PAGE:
Cream (cr)

Ay/* cch/cch D/* P/* (b.e.cream)
Ay/* cch/cch D/* p/p (p.e.cream)

"The colour should be rich cream, like pastel yellow, without grayness or sootiness. Eyes black or pink."

Breeding information below the pictures.

SHA cream buck Rapunzel's ?
b., o. & pic: Anniina Tuura

This mouse's genotype is Ay/a B/* cch/cch D/* p/p, it is a chinchillated Fawn. P.e.Cream is rare due to the lingage of C and P loci.

(Click the pic for larger image.)

SH cream Evening Star's Micrometer
b: Carita Tiikkainen, pic: Anniina Tuura

(Click the pic for larger image.)

Variety Information

Cream is genetically a red or a fawn with two chinchilla genes, depending on the eye colour. The standard describes a warm and rich shade of cream, that also covers the belly, free from being sooty or mealy. At the moment cream is an unstandardised variety.

Cream is a rare variety, it is especially hard to find in its genetically pure form. The problem is the same as with marten sable: untypical, more or less sooty Ay-based c-recessive mice are plenty, but breeding them to pure cream colour means a lot of work – even more so with cream than with marten sable, as shading is a fault with cream and suitable “correcting” varieties don’t really exist.

If you are starting from scratch, pairing sepia or grey agouti with red or fawn gives you a start. Another possibility is to make use of the untypical “cream” mice available and to try to selectively breed for pure cream colour. Sepia is a useful variety to breed cream with, if there are any available. However, they may sometimes introduce unpleasant surprises, because sepia may carry strong umbrous factors which will result in a shading or sootiness in cream. Using grey agouti helps to avoid the problem with umbrous (umbrous factors would show as concentration of ticking on grey agouti), but they also have the agouti gene which is not the most desired in cream.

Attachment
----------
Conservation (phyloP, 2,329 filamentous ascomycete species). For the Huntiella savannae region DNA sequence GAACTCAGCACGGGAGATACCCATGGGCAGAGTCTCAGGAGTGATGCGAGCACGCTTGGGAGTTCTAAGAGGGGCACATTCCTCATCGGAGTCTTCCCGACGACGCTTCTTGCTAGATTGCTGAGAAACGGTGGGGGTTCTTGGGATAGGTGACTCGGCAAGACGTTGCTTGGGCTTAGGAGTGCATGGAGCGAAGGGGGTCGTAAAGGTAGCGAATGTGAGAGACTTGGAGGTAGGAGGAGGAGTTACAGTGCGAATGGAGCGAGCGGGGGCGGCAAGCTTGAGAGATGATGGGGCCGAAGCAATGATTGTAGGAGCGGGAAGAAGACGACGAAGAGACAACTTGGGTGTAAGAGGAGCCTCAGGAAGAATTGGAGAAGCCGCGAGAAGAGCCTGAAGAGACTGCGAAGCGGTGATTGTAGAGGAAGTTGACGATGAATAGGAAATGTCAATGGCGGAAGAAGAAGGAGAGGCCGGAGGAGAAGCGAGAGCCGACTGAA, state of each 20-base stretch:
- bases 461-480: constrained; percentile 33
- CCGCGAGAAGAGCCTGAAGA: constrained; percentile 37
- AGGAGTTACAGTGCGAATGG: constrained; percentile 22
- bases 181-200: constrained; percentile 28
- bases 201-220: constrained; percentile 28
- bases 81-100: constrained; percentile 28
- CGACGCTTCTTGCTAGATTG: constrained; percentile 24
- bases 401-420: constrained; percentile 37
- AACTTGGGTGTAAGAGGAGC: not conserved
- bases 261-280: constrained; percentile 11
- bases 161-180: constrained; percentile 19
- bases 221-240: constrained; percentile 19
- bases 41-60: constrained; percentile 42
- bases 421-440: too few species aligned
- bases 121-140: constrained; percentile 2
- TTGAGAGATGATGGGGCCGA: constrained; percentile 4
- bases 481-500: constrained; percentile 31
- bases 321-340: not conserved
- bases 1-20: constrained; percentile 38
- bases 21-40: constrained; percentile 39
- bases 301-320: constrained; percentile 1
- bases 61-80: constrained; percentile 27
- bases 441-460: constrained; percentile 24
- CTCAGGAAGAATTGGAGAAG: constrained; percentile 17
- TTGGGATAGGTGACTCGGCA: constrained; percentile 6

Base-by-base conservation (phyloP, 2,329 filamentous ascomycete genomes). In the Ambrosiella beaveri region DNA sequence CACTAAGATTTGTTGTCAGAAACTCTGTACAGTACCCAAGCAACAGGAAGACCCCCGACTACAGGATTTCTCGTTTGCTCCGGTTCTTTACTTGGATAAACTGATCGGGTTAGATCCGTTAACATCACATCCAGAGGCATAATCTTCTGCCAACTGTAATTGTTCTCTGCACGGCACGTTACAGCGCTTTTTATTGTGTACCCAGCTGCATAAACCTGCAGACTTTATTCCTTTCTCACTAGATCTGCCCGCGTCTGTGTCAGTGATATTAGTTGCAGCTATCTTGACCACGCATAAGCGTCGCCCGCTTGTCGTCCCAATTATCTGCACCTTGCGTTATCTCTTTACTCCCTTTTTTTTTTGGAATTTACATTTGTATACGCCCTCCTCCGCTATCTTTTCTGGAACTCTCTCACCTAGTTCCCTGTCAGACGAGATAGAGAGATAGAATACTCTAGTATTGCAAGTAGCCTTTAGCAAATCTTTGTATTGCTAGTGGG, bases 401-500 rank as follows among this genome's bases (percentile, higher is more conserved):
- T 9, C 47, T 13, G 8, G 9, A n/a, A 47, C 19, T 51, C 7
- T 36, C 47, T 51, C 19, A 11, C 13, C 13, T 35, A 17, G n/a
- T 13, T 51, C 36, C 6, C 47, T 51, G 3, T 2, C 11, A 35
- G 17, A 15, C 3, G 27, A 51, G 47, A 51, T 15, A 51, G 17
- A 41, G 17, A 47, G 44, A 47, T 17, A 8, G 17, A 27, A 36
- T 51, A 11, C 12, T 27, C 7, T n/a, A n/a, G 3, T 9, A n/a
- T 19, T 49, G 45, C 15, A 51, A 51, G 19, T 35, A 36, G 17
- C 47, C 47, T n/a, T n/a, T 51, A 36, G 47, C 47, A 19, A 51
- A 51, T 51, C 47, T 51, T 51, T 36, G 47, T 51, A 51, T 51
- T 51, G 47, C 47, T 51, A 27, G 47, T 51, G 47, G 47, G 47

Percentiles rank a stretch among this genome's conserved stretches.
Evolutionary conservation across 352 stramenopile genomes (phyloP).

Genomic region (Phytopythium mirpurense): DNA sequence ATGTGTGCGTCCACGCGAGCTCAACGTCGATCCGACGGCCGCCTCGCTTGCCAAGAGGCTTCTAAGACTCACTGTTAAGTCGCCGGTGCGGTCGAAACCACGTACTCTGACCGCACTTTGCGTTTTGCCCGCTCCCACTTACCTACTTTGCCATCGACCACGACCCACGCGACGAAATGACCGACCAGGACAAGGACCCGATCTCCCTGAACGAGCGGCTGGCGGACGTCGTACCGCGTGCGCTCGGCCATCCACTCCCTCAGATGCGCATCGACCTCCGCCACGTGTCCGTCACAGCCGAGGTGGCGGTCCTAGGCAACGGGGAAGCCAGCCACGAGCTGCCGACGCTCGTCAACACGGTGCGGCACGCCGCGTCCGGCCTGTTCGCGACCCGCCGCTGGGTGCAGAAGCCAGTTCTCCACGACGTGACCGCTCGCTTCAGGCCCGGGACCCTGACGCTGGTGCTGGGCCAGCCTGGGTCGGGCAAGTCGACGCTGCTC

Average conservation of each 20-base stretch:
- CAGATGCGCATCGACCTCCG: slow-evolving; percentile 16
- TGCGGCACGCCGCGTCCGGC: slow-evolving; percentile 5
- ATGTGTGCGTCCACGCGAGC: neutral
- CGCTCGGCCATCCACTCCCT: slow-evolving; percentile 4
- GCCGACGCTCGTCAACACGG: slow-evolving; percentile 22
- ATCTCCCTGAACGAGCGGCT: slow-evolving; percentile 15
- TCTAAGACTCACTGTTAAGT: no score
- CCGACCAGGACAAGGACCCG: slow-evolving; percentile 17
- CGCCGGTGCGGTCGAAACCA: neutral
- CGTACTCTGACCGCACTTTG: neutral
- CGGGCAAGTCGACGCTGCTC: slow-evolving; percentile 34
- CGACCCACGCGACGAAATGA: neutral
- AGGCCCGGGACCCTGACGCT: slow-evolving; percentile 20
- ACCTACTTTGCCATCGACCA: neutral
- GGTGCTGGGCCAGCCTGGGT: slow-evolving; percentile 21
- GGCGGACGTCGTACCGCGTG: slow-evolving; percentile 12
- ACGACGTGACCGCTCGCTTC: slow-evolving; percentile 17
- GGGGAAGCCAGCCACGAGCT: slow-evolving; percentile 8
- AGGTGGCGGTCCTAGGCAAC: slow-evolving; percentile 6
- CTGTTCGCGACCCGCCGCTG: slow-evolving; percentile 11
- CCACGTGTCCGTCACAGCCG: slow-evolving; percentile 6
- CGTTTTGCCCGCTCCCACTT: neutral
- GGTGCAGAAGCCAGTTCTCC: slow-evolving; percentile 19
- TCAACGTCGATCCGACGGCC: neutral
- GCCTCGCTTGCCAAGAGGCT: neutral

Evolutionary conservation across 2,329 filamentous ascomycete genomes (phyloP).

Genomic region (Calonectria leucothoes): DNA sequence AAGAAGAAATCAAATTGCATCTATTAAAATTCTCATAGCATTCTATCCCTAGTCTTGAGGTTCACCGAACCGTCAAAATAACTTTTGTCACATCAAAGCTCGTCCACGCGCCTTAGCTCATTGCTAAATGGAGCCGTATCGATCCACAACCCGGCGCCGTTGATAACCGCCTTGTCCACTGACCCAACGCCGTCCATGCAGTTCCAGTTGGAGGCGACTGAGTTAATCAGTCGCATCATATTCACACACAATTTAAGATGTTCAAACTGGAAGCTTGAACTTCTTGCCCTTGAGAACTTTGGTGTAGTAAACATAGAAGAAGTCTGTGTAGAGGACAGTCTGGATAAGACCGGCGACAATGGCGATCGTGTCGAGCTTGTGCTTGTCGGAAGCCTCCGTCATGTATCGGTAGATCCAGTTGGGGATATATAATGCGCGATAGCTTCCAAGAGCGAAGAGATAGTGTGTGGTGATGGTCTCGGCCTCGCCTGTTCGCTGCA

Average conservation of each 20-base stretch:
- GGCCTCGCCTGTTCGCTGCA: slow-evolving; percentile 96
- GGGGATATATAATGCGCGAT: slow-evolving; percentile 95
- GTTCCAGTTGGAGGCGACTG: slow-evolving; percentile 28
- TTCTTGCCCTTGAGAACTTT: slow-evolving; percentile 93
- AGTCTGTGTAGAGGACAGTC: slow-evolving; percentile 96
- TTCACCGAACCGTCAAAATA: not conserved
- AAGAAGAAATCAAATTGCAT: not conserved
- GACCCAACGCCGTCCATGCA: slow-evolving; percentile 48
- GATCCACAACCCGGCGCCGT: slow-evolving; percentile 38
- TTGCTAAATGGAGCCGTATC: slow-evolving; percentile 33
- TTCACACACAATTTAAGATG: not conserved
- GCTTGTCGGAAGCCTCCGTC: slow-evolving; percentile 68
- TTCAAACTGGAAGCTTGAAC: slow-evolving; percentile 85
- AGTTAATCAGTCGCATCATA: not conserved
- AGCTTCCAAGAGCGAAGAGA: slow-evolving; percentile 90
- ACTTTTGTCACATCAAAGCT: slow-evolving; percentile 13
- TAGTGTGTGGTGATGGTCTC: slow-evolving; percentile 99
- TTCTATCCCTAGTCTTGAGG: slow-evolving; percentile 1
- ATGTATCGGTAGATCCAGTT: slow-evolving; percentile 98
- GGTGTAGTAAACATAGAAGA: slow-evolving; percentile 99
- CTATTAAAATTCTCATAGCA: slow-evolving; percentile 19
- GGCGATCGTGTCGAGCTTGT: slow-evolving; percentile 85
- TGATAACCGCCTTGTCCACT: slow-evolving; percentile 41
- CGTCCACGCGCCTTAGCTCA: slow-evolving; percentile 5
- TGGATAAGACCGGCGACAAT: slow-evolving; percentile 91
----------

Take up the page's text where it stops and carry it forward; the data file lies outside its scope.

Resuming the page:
The most common fault in black eyed cream is sootiness, meaning a tendency to develop shading on the back. Pink eyed creams do not suffer from this problem as much, because p/p dilutes the sootiness so that it doesn’t really show. Wrong shade is another problem of cream; the shade may be too light, even nearly white, or too dark. Mealy colour or light belly colour are also common faults: the cause for these may be the agouti gene or especially white bellied agouti –gene. The best a-locus genotype for cream is Ay/a.

Unfortunately, there aren’t really any other cch/cch varieties that would be suitable to breed together with cream. Using chinchilla or argente crème introduces the unwanted Aw gene to cream. Black fox and marten sable would cause shading or sootiness. The least harmful varieties to breed with cream are grey agouti or pale argente. Sepia is a non-standardisable variety that can be bred to cream.

Pink eyed cream is slightly easier to breed than black eyed cream, as its shade is not so easily compromised by umbrous factors. The downside of pink eyed cream are the unwanted mock-pew’s born in cream litters, if the genotype of the parents is Ay/a p/p. These should not be used for breeding anything else but cream.

In addition to wrong c-recessive genes and Aw, other genes to avoid include blue dilution (d/d). Blue dilution makes the cream shade cold and pale. Chocolate genes (b/b) are not necessarily bad, but they may make the cream colour too dark.

Outside Finland it should be noted that the names for different colour varieties may vary. The variety most commonly referred to as “cream” abroad is a/a ce­/c, that is black eyed bone in Finland. Beige may also be referred to as “cream”. The cream of our standard is virtually non-existent in the fancy outside Finland.

Text: Anniina Tuura